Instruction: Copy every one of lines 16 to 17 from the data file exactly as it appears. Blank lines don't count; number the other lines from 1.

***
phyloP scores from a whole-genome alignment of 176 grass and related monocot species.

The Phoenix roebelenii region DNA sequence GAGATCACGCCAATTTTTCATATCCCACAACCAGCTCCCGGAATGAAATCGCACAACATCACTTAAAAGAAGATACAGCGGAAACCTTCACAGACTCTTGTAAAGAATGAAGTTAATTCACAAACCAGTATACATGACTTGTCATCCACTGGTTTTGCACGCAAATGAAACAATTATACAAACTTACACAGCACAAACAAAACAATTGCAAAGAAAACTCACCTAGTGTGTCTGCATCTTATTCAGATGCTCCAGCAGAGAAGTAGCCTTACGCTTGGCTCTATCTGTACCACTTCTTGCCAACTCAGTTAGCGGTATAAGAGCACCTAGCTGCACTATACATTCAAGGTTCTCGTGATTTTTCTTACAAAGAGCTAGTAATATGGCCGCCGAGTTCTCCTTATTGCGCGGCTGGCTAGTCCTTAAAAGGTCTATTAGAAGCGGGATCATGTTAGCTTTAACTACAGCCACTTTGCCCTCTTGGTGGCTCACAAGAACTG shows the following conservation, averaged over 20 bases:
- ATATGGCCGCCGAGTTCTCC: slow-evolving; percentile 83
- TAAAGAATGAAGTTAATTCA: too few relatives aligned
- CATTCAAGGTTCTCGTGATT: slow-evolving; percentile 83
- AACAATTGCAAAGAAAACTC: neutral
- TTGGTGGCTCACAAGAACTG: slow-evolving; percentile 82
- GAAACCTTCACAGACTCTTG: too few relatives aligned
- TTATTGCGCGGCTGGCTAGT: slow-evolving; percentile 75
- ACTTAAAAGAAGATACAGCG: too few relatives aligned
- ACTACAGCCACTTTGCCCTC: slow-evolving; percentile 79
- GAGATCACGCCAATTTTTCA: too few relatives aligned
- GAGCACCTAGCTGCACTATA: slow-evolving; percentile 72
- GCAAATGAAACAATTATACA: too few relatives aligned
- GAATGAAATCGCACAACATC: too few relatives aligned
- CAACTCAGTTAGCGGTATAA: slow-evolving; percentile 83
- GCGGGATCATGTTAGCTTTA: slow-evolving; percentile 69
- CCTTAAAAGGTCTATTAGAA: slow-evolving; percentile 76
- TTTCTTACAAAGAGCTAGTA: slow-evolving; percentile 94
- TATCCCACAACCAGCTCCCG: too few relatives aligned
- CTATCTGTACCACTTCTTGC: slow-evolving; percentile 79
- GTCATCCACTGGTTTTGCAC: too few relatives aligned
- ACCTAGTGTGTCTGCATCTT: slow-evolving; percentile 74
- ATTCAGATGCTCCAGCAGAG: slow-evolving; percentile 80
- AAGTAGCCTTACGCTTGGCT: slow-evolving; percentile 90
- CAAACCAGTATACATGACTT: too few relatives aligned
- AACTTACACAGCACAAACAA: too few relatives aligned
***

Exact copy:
- CAACTCAGTTAGCGGTATAA: slow-evolving; percentile 83
- GCGGGATCATGTTAGCTTTA: slow-evolving; percentile 69